You can always acquire more virtue.
This is another area where we can apply proper thinking. Think about your own training, your own results, and your own goals. Do not concern yourself with the accomplishments or the goals of others. Envy, jealousy, pride – these things must be removed from our character if we are to ever attain tranquility and peace, if we are to ever become beings worthy of being called men.
Epictetus on Not Talking About Philosophy (or Training):
Never call yourself a philosopher, nor talk a great deal among the unlearned about theorems, but act conformably to them. Thus, at an entertainment, don’t talk how persons ought to eat, but eat as you ought. For remember that in this manner Socrates also universally avoided all ostentation. And when persons came to him and desired to be recommended by him to philosophers, he took and- recommended them, so well did he bear being overlooked. So that if ever any talk should hap-pen among the unlearned concerning philosophic theorems, be you, for the most part, silent. For there is great danger in immediately throwing out what you have not digested. And, if anyone tells you that you know nothing, and you are not nettled at it, then you may be sure that you have begun your business. For sheep don’t throw up the grass to show the shepherds how much they have eaten; but, inwardly digesting their food, they outwardly produce wool and milk. Thus, therefore, do you likewise not show theorems to the unlearned, but the actions produced by them after they have been digested.
I enjoy philosophy. I enjoy reading about philosophy. I enjoy practicing philosophy.
I enjoy strength training and bodybuilding. I enjoy reading about strength training and bodybuilding. I enjoy the actual training itself.
But I have come to the conclusion – and it’s an easy conclusion to come to if you spend much time among the average person – that the majority of people could care less about training, and even less about philosophy. (For that matter, some of the “men” into strength training are some of the least philosophical you will find – they are as shallow and materialistic as the rest of the world.)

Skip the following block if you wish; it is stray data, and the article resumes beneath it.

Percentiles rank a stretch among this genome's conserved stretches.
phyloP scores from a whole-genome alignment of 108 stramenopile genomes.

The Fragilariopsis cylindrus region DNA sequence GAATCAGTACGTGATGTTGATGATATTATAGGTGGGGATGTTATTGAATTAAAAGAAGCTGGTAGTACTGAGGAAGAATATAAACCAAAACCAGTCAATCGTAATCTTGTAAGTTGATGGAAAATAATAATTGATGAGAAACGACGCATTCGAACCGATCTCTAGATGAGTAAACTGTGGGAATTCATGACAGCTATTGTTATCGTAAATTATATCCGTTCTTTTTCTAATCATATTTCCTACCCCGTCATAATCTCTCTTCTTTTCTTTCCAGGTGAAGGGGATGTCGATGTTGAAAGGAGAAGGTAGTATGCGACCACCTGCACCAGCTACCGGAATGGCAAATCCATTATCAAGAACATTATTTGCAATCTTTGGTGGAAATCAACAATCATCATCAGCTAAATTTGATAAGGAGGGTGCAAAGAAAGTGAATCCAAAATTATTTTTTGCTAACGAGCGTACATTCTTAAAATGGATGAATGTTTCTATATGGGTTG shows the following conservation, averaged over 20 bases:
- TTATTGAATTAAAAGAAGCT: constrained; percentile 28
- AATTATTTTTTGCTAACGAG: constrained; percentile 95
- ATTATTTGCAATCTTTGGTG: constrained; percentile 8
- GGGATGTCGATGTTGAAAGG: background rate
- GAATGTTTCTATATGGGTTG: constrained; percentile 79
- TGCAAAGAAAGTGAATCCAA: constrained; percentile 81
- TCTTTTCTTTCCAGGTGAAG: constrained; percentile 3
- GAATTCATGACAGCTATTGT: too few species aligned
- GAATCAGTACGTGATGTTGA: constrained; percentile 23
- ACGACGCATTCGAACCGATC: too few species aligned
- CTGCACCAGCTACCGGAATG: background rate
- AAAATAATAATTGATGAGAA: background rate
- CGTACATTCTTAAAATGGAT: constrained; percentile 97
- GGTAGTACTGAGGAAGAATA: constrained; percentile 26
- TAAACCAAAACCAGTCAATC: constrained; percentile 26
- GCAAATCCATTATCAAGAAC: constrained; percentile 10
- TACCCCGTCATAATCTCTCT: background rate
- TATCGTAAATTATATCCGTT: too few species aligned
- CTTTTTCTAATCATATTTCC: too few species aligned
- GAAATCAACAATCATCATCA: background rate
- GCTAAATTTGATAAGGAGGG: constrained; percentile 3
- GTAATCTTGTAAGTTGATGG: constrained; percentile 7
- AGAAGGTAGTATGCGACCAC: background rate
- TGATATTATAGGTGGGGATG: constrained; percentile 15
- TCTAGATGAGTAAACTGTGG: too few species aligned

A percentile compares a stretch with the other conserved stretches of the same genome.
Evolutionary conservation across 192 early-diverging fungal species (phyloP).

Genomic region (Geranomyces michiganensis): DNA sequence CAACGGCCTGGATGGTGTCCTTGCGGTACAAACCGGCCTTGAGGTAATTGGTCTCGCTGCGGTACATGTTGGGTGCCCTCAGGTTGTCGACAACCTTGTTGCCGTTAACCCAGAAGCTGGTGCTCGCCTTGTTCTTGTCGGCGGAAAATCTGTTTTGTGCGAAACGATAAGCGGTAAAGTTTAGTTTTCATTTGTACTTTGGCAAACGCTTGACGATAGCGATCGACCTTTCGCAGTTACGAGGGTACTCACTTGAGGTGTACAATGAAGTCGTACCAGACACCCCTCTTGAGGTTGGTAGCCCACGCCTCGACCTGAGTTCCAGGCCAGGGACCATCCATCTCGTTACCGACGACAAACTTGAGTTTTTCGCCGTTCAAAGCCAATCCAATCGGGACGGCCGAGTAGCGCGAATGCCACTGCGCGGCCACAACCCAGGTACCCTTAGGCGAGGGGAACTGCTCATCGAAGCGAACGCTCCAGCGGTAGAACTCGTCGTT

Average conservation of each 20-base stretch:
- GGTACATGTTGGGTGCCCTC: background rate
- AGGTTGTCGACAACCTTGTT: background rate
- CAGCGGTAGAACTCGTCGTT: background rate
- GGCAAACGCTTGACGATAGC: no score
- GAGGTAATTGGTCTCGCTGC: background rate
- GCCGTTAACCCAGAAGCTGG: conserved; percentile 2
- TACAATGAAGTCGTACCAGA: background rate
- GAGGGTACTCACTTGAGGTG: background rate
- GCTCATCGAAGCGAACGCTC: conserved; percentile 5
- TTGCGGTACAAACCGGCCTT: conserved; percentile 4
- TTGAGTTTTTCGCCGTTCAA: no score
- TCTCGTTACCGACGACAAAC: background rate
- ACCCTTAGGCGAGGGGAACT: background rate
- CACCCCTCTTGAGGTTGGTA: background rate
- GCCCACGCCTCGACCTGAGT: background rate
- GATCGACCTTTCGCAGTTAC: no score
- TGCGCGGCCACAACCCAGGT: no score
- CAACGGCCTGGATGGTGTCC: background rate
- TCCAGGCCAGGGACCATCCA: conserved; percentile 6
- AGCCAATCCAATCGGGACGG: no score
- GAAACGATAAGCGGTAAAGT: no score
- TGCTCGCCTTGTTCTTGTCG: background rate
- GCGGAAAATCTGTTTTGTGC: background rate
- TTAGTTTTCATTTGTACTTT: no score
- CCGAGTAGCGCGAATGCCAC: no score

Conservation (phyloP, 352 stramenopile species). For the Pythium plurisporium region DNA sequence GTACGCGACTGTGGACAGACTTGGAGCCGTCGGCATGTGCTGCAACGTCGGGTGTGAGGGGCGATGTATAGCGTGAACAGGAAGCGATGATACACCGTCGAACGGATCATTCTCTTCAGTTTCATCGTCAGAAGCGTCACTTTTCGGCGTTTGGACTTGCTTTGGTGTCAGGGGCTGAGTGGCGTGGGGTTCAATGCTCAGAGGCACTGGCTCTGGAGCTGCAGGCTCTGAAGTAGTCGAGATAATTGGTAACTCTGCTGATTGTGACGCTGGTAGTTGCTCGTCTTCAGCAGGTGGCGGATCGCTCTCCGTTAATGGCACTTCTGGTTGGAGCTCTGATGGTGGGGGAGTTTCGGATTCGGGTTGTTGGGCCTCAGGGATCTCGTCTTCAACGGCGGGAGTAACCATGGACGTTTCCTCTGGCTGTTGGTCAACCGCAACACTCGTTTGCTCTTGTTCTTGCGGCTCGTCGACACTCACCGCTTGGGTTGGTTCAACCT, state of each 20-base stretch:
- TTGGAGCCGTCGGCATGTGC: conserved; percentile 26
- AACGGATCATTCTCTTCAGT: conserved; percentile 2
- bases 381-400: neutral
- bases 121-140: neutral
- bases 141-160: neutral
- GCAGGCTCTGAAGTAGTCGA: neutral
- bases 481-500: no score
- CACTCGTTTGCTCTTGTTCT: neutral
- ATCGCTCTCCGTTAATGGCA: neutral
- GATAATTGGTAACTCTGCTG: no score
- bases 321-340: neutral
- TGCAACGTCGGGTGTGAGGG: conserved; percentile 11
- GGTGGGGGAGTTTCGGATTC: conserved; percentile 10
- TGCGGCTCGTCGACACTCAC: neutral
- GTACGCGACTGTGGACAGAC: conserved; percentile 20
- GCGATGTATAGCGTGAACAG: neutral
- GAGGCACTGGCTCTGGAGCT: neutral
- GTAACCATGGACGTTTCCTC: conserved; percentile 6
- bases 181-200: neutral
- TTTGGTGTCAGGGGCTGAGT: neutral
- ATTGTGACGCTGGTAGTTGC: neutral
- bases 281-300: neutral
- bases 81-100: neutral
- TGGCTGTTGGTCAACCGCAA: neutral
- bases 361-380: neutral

What other people care about, however, is theirs to care about – or not care about, in this case. We should never try to impose our beliefs or opinions on other people. If others are interested in training, or interested in knowing more about the philosophy we practice, then that is another matter entirely – in this instance, we should willingly help others, even go out of our way to do so. Caring about others, having compassion and concern for others (whether it’s their bodies or their minds) is different from trying to impose our beliefs on others.
Be at ease among people. This will do more to “evangelize” others than all the talk in the world. When they see that we are at peace, that our minds and our bodies are tranquil and healthy, they will naturally want to know more about it. They will ask about our training, or ask about how we have acquired such a sense of ease. In fact, because we seem at ease, they will not be intimidated to ask about our training, how it is that we build our bodies.
I hope you the reader have enjoyed this brief series on Epictetus, and I hope that it will have ignited a spark (at least in some of you) to enquire more about living a philosophical life. I will do some more articles on applying Stoic philosophy to modern life. Until then, let me leave you with this final section of The Enchiridion, where Epictetus quotes from some of the great philosophers that predated him:
Upon all occasions we ought to have these maxims ready at hand:
“Conduct me, Jove, and you, O Destiny, Wherever your decrees have fixed my station.” (Cleanthes)
“I follow cheerfully; and, did I not,
Wicked and wretched, I must follow still
Whoever yields properly to Fate, is deemed
Wise among men, and knows the laws of heaven.”
(Euripides, Frag. 965)
And this third:
“O Crito, if it thus pleases the gods, thus let it be. Anytus and Melitus may kill me indeed, but hurt me they cannot.” (Plato’s Crito and Apology)